COVID-19, the infectious disease caused by the SARS-CoV-2 virus, continues to impact our daily lives. For those who become seriously ill with severe COVID-19 and require hospitalization, a severe pro-inflammatory condition can cause lung injury via pneumonia, acute respiratory distress syndrome, or sepsis.
As the lungs and heart work together in the body to maintain oxygenation, when the lungs are affected, the heart may be affected also, so one potential complication in patients with COVID-19 is acute cardiac injury. Non-contrast CT imaging data, which can help determine lung damage, is generally more rapidly available during the initial diagnostic procedure than functional cardiac imaging and troponin-I blood measurements, which are used for determining acute cardiac injury.
Researchers from Canada, Taiwan and China recently investigated the diagnostic value of non-contrast CT for detecting acute cardiac injury during the early stage of COVID-19. CT images of 143 COVID-19 patients were retrospectively studied along with their blood test data including troponin-I, a specific marker of cardiac injury.
Analyze 14.0 was used to segment different types of lung parenchyma of non-contrast CT chest images. From each set of images, the left and right lungs across all tomographic slices were delineated via the Threshold Volume function, a semi-automatic segmentation tool in Analyze. The segmentation was modified manually as needed to remove the trachea, bronchi and large pulmonary blood vessels from the segmented lungs. The volume of each lung was calculated and the Hounsfield Unit (HU) range for various lung tissue types(normal lung, moderately abnormal lung, and severely abnormal lung) were determined using the Histogram option in Threshold Volume. The relative volume of normal lung tissue, moderately abnormal lung tissue and severely abnormal lung tissue with respect to the total lung volume (sum of the left and right lung volumes) were calculated accordingly. The presence or absence of acute cardiac injury, as measured by blood testing, were compared to imaging results for each subject.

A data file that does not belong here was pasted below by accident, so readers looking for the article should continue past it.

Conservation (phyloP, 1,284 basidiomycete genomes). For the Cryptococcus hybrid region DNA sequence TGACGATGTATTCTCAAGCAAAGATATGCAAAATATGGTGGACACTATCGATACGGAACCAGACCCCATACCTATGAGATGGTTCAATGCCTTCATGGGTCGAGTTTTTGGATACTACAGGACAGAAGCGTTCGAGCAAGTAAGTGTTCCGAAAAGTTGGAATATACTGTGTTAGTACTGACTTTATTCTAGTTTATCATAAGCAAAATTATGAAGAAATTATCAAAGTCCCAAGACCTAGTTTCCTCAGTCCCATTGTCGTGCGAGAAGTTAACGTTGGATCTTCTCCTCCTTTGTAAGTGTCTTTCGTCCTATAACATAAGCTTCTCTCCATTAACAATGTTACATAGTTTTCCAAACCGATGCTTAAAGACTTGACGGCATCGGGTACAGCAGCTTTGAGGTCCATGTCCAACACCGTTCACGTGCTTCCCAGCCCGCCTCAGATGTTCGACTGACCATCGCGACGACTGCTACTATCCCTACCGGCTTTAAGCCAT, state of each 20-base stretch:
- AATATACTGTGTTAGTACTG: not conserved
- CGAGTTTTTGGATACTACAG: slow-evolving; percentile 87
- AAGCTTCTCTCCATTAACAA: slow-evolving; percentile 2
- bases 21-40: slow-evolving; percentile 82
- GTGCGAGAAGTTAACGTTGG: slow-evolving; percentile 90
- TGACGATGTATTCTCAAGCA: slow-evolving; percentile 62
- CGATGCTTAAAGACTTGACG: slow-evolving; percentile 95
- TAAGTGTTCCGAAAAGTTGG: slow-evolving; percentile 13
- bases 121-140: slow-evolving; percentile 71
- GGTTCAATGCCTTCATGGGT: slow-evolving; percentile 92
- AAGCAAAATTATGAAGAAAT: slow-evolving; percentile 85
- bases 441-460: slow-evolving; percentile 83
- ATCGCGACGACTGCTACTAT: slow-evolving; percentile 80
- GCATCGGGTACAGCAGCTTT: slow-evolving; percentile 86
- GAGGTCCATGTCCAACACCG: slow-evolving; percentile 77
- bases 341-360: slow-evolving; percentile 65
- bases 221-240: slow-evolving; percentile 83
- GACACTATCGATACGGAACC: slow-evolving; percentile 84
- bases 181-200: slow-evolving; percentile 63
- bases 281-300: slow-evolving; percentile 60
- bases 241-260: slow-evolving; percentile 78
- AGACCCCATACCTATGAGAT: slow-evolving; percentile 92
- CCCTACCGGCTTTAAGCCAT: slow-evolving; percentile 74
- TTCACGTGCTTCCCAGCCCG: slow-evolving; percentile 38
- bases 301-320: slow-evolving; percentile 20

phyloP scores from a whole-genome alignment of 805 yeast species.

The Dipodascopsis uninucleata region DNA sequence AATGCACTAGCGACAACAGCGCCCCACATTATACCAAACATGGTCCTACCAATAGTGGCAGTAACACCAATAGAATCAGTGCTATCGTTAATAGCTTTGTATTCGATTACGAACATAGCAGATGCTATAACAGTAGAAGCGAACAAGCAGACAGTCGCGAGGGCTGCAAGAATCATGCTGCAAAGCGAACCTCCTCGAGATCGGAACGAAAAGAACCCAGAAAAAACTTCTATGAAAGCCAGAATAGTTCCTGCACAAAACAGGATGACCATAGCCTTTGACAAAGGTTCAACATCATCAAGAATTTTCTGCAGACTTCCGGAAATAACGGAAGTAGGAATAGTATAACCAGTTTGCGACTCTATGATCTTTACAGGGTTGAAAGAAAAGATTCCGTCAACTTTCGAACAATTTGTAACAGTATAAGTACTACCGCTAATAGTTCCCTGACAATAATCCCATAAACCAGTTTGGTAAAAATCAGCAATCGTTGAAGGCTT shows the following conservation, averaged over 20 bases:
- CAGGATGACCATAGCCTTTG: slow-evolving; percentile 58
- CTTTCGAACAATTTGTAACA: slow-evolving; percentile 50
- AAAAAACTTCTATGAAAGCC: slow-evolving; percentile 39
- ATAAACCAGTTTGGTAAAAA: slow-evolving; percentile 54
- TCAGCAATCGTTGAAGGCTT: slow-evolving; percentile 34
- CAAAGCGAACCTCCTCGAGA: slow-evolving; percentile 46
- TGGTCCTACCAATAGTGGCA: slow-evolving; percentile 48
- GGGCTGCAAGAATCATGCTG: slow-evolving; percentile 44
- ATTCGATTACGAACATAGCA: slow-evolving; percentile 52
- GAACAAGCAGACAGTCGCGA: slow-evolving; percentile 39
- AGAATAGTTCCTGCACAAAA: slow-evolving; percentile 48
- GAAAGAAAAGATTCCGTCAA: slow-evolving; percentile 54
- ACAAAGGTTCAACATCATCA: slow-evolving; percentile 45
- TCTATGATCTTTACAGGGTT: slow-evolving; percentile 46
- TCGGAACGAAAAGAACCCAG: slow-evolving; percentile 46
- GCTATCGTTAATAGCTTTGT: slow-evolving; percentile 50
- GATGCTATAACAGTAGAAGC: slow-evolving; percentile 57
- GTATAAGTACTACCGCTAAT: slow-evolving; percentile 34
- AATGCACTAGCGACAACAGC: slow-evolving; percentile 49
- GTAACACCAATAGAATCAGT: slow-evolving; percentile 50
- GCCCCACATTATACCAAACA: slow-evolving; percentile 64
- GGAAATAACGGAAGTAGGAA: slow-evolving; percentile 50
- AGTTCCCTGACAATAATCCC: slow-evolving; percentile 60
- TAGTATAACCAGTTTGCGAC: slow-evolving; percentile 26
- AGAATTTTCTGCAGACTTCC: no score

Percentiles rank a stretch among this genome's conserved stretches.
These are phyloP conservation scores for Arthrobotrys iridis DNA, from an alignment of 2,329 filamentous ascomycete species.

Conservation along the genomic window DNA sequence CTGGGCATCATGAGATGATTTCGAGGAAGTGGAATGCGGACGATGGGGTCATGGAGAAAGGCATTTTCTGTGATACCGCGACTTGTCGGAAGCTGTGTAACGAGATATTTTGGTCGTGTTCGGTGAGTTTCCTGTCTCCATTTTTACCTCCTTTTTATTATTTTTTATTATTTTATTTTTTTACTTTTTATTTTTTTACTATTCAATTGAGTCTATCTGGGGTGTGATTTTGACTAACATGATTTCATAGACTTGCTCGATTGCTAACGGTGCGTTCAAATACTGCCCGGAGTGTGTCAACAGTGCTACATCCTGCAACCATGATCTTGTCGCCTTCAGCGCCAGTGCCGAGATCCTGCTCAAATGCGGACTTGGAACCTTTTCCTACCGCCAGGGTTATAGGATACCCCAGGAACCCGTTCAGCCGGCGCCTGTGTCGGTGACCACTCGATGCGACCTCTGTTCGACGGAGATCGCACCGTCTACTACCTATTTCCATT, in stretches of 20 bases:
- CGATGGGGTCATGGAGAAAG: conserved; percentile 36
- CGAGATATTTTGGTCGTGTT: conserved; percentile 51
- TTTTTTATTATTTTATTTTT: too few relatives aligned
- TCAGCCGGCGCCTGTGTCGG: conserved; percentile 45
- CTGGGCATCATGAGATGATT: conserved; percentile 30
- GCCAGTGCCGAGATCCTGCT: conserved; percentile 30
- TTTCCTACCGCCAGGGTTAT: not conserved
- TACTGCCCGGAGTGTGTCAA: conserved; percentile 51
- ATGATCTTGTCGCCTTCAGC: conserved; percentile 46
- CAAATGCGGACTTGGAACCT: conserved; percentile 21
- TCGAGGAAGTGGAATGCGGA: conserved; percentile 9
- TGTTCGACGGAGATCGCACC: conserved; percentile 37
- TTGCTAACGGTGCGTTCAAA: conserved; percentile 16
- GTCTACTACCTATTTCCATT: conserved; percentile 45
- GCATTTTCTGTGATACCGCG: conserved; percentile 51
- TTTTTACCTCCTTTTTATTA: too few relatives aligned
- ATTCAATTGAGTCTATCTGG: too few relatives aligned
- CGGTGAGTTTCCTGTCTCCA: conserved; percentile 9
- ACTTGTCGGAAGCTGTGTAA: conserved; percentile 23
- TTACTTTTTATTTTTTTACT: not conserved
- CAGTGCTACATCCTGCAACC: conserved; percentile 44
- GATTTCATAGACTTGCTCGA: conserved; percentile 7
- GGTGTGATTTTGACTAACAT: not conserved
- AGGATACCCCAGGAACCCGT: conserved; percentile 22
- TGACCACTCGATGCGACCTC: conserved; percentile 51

The study found that the normal, moderately abnormal and severely abnormal lung parenchyma volumes segmented from non-contrast CT chest images were statistically signficiant predictors of acute cardiac injury in COVID-19 patients within a two-week window following SARS-CoV-2 infection. While further study is required, these findings may be useful to inform appropriate treatment strategies to minimize damage to the heart when more specific functional cardiac imaging is unavailable.
The Segment module in Analyze contains more than two dozen automatic, semi-automatic and manual segmentation tools to provide all of the functionality required to effectively segment regions of interest in a 3D volume image. For details on all of these segmentation functions download the Segment chapter of the Analyze User’s Guide.
Tags: Acute Cardiac Injury, COVID-19, Lung Damage, Lung Segmentation, Threshold Volume